2. Important article, Amy! For miore, read When Life and Beliefs Collide (Zondervan, 2000) about the importance if theology for women. You’ll find it resonates w/the point you’re making. Even makes the point that the first great Nee Testament theologian was a woman.

    If you do read it, I’d love to hear from you.

    CJ

    • Thank you so much for reading, Mrs. James! I’m have really enjoyed your work, and am humbled that you found and read my little-known blog. 🙂 I would LOVE to check out When Life and Beliefs Collide (I just started Half the Church and have found it intelligent, challenging, and helpful). I will pick it up, read it, and reach out when I’m finished.

      Amy

  3. Hey Amy, I’m picking up what you’re putting down. You have many, many points that I am in total agreement with. I do believe that there is greater opportunity for the Holy Spirit to move in the lives and hearts of women as they study the Word, soak it in, memorize it, etc. But, some women also need scones and some chatting to feel they are in a safe, warm, welcoming place before they will divulge their heart, uncertainties and lack of knowledge. Patience and the work of the Spirit moves them, grows them and keeps them returning for another taste of the Lord’s goodness in His Word.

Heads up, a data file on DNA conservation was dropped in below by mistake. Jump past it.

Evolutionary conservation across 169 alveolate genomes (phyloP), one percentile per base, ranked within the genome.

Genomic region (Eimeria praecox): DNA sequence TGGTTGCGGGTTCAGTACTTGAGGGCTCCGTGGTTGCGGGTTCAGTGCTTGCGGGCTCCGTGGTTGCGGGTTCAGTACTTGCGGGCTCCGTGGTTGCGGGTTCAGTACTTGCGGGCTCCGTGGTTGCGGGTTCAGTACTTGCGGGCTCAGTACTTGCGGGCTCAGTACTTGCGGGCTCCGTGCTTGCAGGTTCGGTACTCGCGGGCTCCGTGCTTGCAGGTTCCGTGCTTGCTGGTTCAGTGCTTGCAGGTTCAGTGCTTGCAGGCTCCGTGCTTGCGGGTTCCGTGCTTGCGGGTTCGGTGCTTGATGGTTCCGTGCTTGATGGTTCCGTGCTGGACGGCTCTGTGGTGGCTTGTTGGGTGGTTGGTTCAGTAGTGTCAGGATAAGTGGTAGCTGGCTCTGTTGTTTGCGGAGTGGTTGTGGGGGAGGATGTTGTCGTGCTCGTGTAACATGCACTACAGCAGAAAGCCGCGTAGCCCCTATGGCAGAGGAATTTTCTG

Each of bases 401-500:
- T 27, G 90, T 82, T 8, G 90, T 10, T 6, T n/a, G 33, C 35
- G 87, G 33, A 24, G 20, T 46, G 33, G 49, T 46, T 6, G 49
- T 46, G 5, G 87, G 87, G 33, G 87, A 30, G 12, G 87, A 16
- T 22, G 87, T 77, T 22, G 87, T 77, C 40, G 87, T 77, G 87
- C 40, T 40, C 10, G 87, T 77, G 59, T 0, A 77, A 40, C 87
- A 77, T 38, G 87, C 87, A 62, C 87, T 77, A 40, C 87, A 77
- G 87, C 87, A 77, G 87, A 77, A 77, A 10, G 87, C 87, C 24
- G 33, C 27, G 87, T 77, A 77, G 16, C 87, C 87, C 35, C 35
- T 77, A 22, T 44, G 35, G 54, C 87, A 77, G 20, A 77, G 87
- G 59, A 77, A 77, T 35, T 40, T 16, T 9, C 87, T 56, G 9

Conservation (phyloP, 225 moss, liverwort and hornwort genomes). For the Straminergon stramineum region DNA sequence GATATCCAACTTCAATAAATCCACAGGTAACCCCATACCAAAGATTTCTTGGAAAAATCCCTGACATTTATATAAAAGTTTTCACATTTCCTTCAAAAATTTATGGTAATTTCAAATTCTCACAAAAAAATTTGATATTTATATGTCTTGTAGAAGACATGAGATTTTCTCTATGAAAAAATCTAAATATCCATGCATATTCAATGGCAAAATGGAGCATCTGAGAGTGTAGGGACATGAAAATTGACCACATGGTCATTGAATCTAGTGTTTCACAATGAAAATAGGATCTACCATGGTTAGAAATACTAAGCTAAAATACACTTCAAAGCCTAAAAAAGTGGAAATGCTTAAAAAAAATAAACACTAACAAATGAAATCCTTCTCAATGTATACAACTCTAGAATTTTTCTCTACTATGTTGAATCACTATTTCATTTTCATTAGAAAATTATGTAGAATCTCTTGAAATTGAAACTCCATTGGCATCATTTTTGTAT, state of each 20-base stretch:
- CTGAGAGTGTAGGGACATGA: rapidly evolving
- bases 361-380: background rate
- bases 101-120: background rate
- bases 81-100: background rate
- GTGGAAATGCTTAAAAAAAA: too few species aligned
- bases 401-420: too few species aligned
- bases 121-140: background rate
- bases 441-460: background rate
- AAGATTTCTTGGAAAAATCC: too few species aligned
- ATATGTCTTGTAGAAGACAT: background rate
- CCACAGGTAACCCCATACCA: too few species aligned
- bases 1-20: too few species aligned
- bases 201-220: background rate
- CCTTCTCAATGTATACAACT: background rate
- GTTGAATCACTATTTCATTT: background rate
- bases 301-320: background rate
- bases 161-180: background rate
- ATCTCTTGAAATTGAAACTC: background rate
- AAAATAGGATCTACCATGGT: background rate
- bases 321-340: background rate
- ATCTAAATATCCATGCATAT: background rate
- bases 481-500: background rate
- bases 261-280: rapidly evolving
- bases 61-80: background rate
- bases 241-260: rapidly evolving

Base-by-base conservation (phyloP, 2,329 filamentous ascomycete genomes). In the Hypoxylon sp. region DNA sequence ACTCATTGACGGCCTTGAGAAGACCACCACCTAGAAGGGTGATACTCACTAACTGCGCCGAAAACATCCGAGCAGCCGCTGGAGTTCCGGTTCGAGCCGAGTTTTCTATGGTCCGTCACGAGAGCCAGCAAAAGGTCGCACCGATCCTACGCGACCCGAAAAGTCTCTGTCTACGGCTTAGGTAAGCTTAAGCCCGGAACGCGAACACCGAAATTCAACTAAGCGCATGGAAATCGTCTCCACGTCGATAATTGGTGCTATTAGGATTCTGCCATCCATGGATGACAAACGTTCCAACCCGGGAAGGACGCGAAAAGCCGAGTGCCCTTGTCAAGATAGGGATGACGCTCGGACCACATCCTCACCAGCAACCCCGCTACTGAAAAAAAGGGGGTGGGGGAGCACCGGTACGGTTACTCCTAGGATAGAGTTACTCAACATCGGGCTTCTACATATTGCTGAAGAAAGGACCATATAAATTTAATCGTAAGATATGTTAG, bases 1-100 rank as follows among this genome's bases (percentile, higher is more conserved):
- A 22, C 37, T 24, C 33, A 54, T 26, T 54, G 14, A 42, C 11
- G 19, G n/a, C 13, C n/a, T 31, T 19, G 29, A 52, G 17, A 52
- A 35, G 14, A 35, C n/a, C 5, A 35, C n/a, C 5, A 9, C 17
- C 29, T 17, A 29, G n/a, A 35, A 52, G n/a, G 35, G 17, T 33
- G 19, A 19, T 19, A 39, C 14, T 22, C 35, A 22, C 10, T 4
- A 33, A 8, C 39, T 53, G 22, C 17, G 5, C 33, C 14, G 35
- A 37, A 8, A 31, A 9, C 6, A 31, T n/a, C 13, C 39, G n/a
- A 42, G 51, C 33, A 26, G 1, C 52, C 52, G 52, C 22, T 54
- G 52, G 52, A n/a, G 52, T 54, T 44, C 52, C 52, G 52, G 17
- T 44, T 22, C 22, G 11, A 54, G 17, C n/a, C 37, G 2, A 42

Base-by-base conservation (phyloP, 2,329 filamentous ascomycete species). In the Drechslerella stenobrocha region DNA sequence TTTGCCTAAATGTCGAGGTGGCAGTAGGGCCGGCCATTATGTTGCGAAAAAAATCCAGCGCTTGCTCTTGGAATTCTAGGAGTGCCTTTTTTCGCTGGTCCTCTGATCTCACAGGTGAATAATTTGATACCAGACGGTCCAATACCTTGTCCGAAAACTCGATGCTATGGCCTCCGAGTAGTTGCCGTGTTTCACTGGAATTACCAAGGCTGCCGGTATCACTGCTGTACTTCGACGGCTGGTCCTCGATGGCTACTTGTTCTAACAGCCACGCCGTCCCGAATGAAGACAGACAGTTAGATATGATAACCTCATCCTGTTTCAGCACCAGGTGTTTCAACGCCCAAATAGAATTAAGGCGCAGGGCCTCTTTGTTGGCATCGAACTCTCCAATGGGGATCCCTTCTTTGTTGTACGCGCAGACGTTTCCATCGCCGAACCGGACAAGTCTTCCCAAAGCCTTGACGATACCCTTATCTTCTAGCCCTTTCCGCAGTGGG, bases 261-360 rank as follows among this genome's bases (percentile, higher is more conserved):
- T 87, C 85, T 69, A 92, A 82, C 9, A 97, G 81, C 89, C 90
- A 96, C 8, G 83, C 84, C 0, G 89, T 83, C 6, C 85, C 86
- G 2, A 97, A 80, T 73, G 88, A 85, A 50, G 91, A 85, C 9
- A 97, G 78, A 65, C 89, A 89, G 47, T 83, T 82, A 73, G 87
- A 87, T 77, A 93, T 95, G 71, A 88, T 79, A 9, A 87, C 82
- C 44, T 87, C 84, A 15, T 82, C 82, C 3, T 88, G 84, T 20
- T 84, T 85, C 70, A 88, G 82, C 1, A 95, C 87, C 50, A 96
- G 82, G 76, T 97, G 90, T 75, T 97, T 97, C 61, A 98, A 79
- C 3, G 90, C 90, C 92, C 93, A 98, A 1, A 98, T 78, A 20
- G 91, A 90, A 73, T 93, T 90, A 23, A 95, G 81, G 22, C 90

On a related sidenote…sort of…. I just had a discussion with a BIL regarding the differences in theology between George Washington and Thomas Jefferson. Their theological differences manifested itself in two completely different lifestyles and outcomes. It makes a difference in what we believe and how we live it out.

    • Jeanette, such a good word. Thanks for sharing! Absolutely, we need to create social on-ramps for women to get into spiritual communities (like we said at the Town Square, to build spiritual friendships), and scones and tea are a personal favorite way of mine. The point I’m making here is that, if we stop there, if we don’t move beyond our polite conversations and brunch foods, we have missed the point. Your thoughts on this are just one of the reasons that I am so thankful to have women like you in our local church ministry! xo